Vietnamese farmers addled by coffee bandits

By Thanh Nien Staff, Thanh Nien News

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Pham Thi Lan in Kon Tum Province checks her coffee field that has been picked clean by thieves. Photo: Hoai Tien Pham Thi Lan in Kon Tum Province checks her coffee field that has been picked clean by thieves. Photo: Hoai Tien
Ambitious coffee thieves in the Central Highlands have wiped out an entire season's income for some farmers.
One victim, Nguyen Van Tho in Cu Mgar District of Dak Lak Province, lost his entire 1.4 hectare coffee crop just before he planned to harvest it.
Ngo said his family had expected to collect around two tons of coffee cherries at the beginning of the season and sell them for around VND80 million (US$3,770) a sum that would have carried them through the next season.
But when he visited his field on October 20, he discovered more than 50 bushes had been picked clean. Some had been stripped of their branches.
Tho said he and his wife had planted the field with borrowed money.
“The remaining cherries are not ripe yet," he said. "I don’t know how many we can keep.”
Le Ba, another coffee farmer in Dak Lak, also discovered, on October 23, that hundreds of his coffee plants had been fleeced.
Ba said he could not keep a regular watch over his 3,500 square meter field because it's more than ten kilometers from his home.
Nguyen Huu Vy, a commune police officer in Cu Mgar, said coffee farmers in the area reported dozens of such thefts in October.
Tran Van Dao, chairman of Ea H’Ding Commune in Cu Mgar District, said the commune's farmers get robbed every year.
“Some families were robbed six times in one month. In some cases thieves hack off whole branches and their victims have to wait years before their fields fully recover,” Dao said.
Pham Thi Lan, 47, in Kon Tum Province, said she had a good crop this year and the coffee prices were high, but she lost everything.
“I can bear them picking my cherries, but when they hack off branches as well it weakens the whole plant. How are they going to blossom next year?”
Vu Dinh Duong in Lam Dong Province, which contains the resort town of Dalat, said thieves took every last cherry from his 3,000 square meter field in a single night.
“When I arrived at the field, I wept. A year's worth of of hard work was just stolen from me,” Duong said.
“Thieves are so brazen now… It’s very discouraging to produce that coffee so they can just steal it every harvest season.”
“Thieves are so brazen now… It’s very discouraging to produce that coffee so thieves can steal it every harvest season.” -- Vu Dinh Duong, a farmer in Lam Dong Province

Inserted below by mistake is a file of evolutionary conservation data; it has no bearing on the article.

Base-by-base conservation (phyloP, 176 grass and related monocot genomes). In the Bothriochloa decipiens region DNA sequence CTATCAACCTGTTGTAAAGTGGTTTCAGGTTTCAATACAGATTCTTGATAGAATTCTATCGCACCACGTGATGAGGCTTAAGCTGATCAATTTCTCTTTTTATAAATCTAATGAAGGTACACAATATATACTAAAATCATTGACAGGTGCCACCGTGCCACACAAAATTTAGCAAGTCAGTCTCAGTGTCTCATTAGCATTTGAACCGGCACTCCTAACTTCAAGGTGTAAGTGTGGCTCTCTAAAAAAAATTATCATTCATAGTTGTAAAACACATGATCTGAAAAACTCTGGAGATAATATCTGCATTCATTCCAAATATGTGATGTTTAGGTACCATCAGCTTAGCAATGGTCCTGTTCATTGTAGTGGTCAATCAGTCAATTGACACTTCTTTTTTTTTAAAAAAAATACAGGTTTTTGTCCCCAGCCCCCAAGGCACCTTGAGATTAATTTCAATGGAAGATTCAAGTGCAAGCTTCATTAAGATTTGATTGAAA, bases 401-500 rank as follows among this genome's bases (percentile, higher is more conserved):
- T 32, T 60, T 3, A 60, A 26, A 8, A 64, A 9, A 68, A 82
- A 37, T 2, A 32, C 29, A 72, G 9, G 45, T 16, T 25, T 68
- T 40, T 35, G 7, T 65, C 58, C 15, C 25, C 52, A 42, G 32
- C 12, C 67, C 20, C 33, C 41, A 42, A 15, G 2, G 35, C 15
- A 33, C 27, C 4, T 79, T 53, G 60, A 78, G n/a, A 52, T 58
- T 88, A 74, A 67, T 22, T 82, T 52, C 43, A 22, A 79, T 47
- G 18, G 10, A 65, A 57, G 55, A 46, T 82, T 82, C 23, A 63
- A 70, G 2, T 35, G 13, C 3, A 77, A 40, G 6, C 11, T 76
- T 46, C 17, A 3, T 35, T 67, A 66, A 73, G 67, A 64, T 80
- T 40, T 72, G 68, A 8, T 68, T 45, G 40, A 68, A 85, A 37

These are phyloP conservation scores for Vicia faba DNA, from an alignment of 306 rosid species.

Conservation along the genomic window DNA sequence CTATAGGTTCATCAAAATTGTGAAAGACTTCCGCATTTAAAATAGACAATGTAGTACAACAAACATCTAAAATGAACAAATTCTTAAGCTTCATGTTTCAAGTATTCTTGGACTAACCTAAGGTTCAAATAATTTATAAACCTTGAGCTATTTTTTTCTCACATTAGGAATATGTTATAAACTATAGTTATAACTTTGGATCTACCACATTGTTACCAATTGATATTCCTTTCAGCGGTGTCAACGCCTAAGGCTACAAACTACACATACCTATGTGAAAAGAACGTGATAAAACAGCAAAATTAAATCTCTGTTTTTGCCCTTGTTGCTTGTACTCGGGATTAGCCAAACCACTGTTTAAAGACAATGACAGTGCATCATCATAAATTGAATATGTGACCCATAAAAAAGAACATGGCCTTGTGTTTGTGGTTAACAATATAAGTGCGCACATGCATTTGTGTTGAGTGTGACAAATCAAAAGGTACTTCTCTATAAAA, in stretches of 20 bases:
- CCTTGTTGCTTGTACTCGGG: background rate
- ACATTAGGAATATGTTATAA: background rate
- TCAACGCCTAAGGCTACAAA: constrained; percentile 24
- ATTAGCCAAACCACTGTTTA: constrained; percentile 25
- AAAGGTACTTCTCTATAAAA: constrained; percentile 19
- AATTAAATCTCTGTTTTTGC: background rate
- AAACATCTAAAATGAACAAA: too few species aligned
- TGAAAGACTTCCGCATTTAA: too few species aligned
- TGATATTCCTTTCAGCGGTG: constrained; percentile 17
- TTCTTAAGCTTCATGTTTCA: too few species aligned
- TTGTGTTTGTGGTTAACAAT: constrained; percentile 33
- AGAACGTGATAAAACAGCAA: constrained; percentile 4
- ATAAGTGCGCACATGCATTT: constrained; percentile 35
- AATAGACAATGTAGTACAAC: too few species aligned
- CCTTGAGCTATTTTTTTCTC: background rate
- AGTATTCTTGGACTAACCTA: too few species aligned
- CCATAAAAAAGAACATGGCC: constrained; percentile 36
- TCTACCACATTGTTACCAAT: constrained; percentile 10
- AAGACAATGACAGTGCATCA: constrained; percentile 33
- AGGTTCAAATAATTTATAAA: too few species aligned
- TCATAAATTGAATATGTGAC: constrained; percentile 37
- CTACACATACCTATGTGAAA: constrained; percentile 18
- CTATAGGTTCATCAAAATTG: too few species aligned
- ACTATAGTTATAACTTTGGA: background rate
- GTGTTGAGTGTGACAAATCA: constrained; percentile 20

Self-help
Truong Van Trung, who owns a coffee field in Gia Lai Province, said every field in the area requires several bull dogs, lights and guards.
Securing a single field can cost VND4-5 million. 
“It’s very expensive. And yet the thieves also get more professional. They take the dogs first, and then the coffee.”
Other crops have been poached as well.
Ngoc Linh Ginseng JSC in Kon Tum last July lost more than 500 five-years old ginseng plants.
They estimate the roots, prized for their flavor and medicinal properties, were worth around VND500 million ($23,550).
A representative of a Japanese flower cultivation company in Lam Dong, recently lost a water pump despite the fact that their facilities are equipped with fences, cameras and guards.
“A guard went to check out the crime scene around midnight and found the thieves but didn't dare to act since there were four of them.”
The spokesman said security measures have pushed their costs up a further 10-15 percent, but have failed to keep the thieves away.
“We really wish the authorities could step up security in the area to support us, because the special thing about agriculture is we work on a large area that we cannot monitor ourselves.”
Dr Nguyen Quoc Vong, the Vietnamese Australian executive of the Southern Seed Company in Ho Chi Minh City, said he has heard of farmers in central Vietnam being robbed many times during his seven year career.
“One time I visited dragon fruit fields in Ninh Thuan Province (in south-central Vietnam) and saw people using electricity not only to light their fields but also to trap thieves. That is a very typical practice in Vietnam that does not exist in Japan or Australian.”
Vong said farmers’ efforts to protect themselves may suffice for now, but the government needs to step in to tighten security in the long term.
“This theft is not limited to a single locality; it has spread to all kinds of areas and crops. Vietnam is calling for foreign investment in agriculture, but rampant thievery could hamper investor enthusiasm.”

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